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Each year, there are only a handful of new films released that hold the undeniable power to transfix audiences and enhance common understandings of how stories can be told on screen. “Tár” is one such film. This spectacular project, written and directed by Todd Field, stars Cate Blanchett as the fictional conductor Lydia Tár, who is renowned as one of the greatest musical minds of the twenty-first century. Over the course of the lengthy but beautifully constructed film, viewers witness the slow unraveling of Tár’s meticulously crafted work and psyche by her own famed hands. Thanks to its captivating lead performance, beautiful sound design and cinematography, and unique self-assuredness, “Tár” sets itself apart as a nearly perfect film.
“Tár”’s most obvious and unsurprising strength is Blanchett’s interpretation of the titular character. From the very first scene, Blanchett grabs audiences’ complete attention, speaking in a posh accent, maintaining perfect posture, and exuding the passionate aura of a musical genius. It is in this last effort that Blanchett succeeds to an almost unbelievable degree, as she manages to embody an air of genius throughout the film in a way that feels honest and compelling. Eschewing any sense of the cliché, Blanchett conveys Tár’s brilliance with the utmost subtlety, allowing viewers to catch glimpses of it when she watches younger musicians audition, closes her eyes while playing the piano, and speaks of other composers with religious reverence. Truly, the ease with which Blanchett speaks of music and performers makes the film feel, at times, like a documentary about an actual musical prodigy.
Perhaps more impressive than her ability to capture Tár’s initial composure is Blanchett’s portrayal of the character’s emotional decline. As unsettling truths begin to come to light, Tár’s life of glamour turns instead to one of frenetic paranoia. Like a slowly boiling pot of water, Blanchett gradually reveals the fissures in her character’s cool demeanor in a way that seems true to life and allows for the intensity of the film’s final act to feel all the more delightfully shocking. One particular scene involving an accordion, ugly shouting, and a dead neighbor is simultaneously and unforgettably hilarious, upsetting, and absurd.
Assisting Blanchett in her tour de force is the film’s sonic and visual excellence. As to be expected of a film about a famed classical music composer, “Tár” abounds with booming, arresting moments of orchestral mastery that elevate the film’s mysterious atmosphere in remarkable ways. But perhaps more impressive than these loud and grabbing moments are the myriad of quiet, quotidian sounds like the electrical humming of a refrigerator, ticking of a metronome, or dinging of a doorbell that figure heavily in the film. These sounds fascinatingly trigger Tár’s fear and paranoia more than anything else — an inspired storytelling choice.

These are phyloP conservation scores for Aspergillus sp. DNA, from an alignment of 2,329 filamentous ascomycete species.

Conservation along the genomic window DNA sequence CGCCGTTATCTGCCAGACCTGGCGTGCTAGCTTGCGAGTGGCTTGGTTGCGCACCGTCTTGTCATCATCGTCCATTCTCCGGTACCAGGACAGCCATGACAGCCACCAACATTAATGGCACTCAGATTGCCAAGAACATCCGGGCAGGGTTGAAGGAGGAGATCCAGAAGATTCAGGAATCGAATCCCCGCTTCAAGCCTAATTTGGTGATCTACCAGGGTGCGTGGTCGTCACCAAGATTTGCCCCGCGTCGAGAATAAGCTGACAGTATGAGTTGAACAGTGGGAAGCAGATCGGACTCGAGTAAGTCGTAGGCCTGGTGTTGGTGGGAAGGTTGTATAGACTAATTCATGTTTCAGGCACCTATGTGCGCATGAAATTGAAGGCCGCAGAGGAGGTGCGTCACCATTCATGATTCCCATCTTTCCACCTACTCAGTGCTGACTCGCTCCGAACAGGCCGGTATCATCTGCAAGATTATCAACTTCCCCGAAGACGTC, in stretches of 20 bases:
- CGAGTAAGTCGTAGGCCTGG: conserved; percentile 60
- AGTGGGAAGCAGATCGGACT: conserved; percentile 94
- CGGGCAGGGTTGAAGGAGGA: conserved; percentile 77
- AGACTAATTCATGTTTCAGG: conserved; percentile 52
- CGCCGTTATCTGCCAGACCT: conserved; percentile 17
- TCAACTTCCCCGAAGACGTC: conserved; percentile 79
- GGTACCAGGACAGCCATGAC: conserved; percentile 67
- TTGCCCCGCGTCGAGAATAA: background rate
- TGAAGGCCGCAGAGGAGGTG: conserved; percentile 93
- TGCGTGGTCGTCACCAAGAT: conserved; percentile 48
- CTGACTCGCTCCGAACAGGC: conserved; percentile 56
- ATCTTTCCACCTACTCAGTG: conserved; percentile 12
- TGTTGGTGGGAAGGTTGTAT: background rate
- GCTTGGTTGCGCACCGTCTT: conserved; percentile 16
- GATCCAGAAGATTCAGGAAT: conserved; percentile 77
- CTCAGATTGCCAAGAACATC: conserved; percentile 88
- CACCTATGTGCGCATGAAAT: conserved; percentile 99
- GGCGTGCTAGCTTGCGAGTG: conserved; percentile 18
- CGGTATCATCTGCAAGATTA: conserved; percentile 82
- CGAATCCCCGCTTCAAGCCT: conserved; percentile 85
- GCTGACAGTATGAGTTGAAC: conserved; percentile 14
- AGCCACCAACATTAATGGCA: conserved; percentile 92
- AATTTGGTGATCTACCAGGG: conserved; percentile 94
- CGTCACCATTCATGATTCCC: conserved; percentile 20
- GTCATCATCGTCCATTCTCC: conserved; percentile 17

Though the film opts visually for rather simple shots and angles, it is the content of the scenes that is most notable. Blanchett moves through lavish European settings, rooms with opulence that is so tangible as to initiate viewers into the high-class world of classical music. While such settings are simply delightful to behold, they also serve the narrative purpose of familiarizing viewers with the high heights of fame and wealth upon which Tár is precariously perched.
Beyond all of its performative and technical achievements, however, “Tár”’s greatest strength lies in its self-assured refusal to explain itself. From very early on in the film, this quality becomes evident as Tár and her colleagues discuss the world of classical music in great and opaque detail, throwing around names and lingo unfamiliar to most audiences. While this trend is initially frustrating, it quickly becomes captivating as the film marches on without ever patronizing viewers and allowing them to feel as though they are immersed in the drama in real-time, free of any editorializing. As such, moments near the film’s ending that use clever editing to pull the rug out from underneath audiences feel truly disorienting and earned, with the final scene a surprisingly humorous stroke of genius.
There is no doubt that ‘Tár” will only grow more popular as a topic of conversation as awards season draws closer, but audiences should not delay in experiencing this film. It is far different from the stuffy, inaccessible caricature of a “serious” film that some imagine when thinking of Oscar-worthy movies. Instead, “Tár” is — at its core — a timely tale of abusing power that manages its ends in the most rewarding ways possible.
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